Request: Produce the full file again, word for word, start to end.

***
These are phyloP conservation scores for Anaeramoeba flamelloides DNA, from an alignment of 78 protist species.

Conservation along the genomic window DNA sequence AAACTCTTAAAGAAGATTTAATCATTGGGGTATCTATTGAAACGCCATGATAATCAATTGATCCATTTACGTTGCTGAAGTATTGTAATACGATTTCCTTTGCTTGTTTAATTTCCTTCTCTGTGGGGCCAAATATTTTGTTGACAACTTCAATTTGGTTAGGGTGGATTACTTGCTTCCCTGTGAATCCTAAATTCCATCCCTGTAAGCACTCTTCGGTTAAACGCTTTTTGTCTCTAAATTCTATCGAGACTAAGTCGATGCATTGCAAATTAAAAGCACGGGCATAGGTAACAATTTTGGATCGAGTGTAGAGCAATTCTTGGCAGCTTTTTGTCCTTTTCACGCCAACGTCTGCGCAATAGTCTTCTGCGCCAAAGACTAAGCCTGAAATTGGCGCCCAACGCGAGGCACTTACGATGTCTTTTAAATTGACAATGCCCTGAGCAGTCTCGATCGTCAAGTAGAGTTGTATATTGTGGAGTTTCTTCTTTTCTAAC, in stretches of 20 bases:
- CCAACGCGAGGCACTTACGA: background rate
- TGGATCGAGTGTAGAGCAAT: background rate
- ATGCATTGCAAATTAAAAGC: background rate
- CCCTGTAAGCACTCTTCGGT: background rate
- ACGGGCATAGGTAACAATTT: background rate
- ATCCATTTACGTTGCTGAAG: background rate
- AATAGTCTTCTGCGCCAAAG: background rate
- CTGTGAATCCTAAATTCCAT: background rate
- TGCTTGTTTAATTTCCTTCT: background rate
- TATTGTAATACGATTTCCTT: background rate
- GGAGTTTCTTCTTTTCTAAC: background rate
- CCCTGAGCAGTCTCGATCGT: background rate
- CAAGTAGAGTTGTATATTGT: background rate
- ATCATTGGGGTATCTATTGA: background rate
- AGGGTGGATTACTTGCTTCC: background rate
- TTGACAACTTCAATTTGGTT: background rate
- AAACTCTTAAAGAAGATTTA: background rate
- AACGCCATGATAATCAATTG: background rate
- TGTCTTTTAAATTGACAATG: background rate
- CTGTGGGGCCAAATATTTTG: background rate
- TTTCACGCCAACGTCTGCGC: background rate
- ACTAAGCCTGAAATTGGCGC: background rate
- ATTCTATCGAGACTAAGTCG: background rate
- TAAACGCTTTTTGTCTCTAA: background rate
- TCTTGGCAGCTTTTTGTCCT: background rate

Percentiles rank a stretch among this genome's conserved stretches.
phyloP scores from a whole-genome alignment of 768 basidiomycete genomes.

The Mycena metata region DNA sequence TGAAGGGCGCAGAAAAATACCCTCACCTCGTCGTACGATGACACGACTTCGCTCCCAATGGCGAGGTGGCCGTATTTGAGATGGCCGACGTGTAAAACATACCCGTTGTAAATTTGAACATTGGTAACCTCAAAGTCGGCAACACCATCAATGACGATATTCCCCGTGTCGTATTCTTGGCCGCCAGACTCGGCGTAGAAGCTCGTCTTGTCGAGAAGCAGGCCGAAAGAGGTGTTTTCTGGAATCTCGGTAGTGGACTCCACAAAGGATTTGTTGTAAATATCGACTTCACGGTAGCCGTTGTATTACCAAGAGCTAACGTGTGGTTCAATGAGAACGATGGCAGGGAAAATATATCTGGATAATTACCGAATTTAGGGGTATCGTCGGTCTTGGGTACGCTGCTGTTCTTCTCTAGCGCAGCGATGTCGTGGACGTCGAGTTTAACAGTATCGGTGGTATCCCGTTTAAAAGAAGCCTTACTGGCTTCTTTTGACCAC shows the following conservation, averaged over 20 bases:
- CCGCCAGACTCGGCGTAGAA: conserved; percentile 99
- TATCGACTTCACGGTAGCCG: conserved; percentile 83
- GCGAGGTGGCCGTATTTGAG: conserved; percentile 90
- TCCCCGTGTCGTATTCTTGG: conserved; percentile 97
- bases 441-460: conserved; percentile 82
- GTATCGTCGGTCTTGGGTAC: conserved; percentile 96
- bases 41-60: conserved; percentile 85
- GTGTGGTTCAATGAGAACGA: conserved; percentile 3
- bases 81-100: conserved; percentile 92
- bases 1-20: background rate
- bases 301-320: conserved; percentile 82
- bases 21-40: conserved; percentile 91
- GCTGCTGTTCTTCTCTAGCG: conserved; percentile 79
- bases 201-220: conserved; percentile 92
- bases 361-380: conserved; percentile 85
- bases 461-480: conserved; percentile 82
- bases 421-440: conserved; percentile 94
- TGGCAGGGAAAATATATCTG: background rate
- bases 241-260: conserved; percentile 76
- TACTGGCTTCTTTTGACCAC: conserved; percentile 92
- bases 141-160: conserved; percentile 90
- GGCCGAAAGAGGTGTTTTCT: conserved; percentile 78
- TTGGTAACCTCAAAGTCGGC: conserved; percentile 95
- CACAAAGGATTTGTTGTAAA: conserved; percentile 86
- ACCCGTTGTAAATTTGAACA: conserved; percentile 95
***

These are phyloP conservation scores for Anaeramoeba flamelloides DNA, from an alignment of 78 protist species.

Conservation along the genomic window DNA sequence AAACTCTTAAAGAAGATTTAATCATTGGGGTATCTATTGAAACGCCATGATAATCAATTGATCCATTTACGTTGCTGAAGTATTGTAATACGATTTCCTTTGCTTGTTTAATTTCCTTCTCTGTGGGGCCAAATATTTTGTTGACAACTTCAATTTGGTTAGGGTGGATTACTTGCTTCCCTGTGAATCCTAAATTCCATCCCTGTAAGCACTCTTCGGTTAAACGCTTTTTGTCTCTAAATTCTATCGAGACTAAGTCGATGCATTGCAAATTAAAAGCACGGGCATAGGTAACAATTTTGGATCGAGTGTAGAGCAATTCTTGGCAGCTTTTTGTCCTTTTCACGCCAACGTCTGCGCAATAGTCTTCTGCGCCAAAGACTAAGCCTGAAATTGGCGCCCAACGCGAGGCACTTACGATGTCTTTTAAATTGACAATGCCCTGAGCAGTCTCGATCGTCAAGTAGAGTTGTATATTGTGGAGTTTCTTCTTTTCTAAC, in stretches of 20 bases:
- CCAACGCGAGGCACTTACGA: background rate
- TGGATCGAGTGTAGAGCAAT: background rate
- ATGCATTGCAAATTAAAAGC: background rate
- CCCTGTAAGCACTCTTCGGT: background rate
- ACGGGCATAGGTAACAATTT: background rate
- ATCCATTTACGTTGCTGAAG: background rate
- AATAGTCTTCTGCGCCAAAG: background rate
- CTGTGAATCCTAAATTCCAT: background rate
- TGCTTGTTTAATTTCCTTCT: background rate
- TATTGTAATACGATTTCCTT: background rate
- GGAGTTTCTTCTTTTCTAAC: background rate
- CCCTGAGCAGTCTCGATCGT: background rate
- CAAGTAGAGTTGTATATTGT: background rate
- ATCATTGGGGTATCTATTGA: background rate
- AGGGTGGATTACTTGCTTCC: background rate
- TTGACAACTTCAATTTGGTT: background rate
- AAACTCTTAAAGAAGATTTA: background rate
- AACGCCATGATAATCAATTG: background rate
- TGTCTTTTAAATTGACAATG: background rate
- CTGTGGGGCCAAATATTTTG: background rate
- TTTCACGCCAACGTCTGCGC: background rate
- ACTAAGCCTGAAATTGGCGC: background rate
- ATTCTATCGAGACTAAGTCG: background rate
- TAAACGCTTTTTGTCTCTAA: background rate
- TCTTGGCAGCTTTTTGTCCT: background rate

Percentiles rank a stretch among this genome's conserved stretches.
phyloP scores from a whole-genome alignment of 768 basidiomycete genomes.

The Mycena metata region DNA sequence TGAAGGGCGCAGAAAAATACCCTCACCTCGTCGTACGATGACACGACTTCGCTCCCAATGGCGAGGTGGCCGTATTTGAGATGGCCGACGTGTAAAACATACCCGTTGTAAATTTGAACATTGGTAACCTCAAAGTCGGCAACACCATCAATGACGATATTCCCCGTGTCGTATTCTTGGCCGCCAGACTCGGCGTAGAAGCTCGTCTTGTCGAGAAGCAGGCCGAAAGAGGTGTTTTCTGGAATCTCGGTAGTGGACTCCACAAAGGATTTGTTGTAAATATCGACTTCACGGTAGCCGTTGTATTACCAAGAGCTAACGTGTGGTTCAATGAGAACGATGGCAGGGAAAATATATCTGGATAATTACCGAATTTAGGGGTATCGTCGGTCTTGGGTACGCTGCTGTTCTTCTCTAGCGCAGCGATGTCGTGGACGTCGAGTTTAACAGTATCGGTGGTATCCCGTTTAAAAGAAGCCTTACTGGCTTCTTTTGACCAC shows the following conservation, averaged over 20 bases:
- CCGCCAGACTCGGCGTAGAA: conserved; percentile 99
- TATCGACTTCACGGTAGCCG: conserved; percentile 83
- GCGAGGTGGCCGTATTTGAG: conserved; percentile 90
- TCCCCGTGTCGTATTCTTGG: conserved; percentile 97
- bases 441-460: conserved; percentile 82
- GTATCGTCGGTCTTGGGTAC: conserved; percentile 96
- bases 41-60: conserved; percentile 85
- GTGTGGTTCAATGAGAACGA: conserved; percentile 3
- bases 81-100: conserved; percentile 92
- bases 1-20: background rate
- bases 301-320: conserved; percentile 82
- bases 21-40: conserved; percentile 91
- GCTGCTGTTCTTCTCTAGCG: conserved; percentile 79
- bases 201-220: conserved; percentile 92
- bases 361-380: conserved; percentile 85
- bases 461-480: conserved; percentile 82
- bases 421-440: conserved; percentile 94
- TGGCAGGGAAAATATATCTG: background rate
- bases 241-260: conserved; percentile 76
- TACTGGCTTCTTTTGACCAC: conserved; percentile 92
- bases 141-160: conserved; percentile 90
- GGCCGAAAGAGGTGTTTTCT: conserved; percentile 78
- TTGGTAACCTCAAAGTCGGC: conserved; percentile 95
- CACAAAGGATTTGTTGTAAA: conserved; percentile 86
- ACCCGTTGTAAATTTGAACA: conserved; percentile 95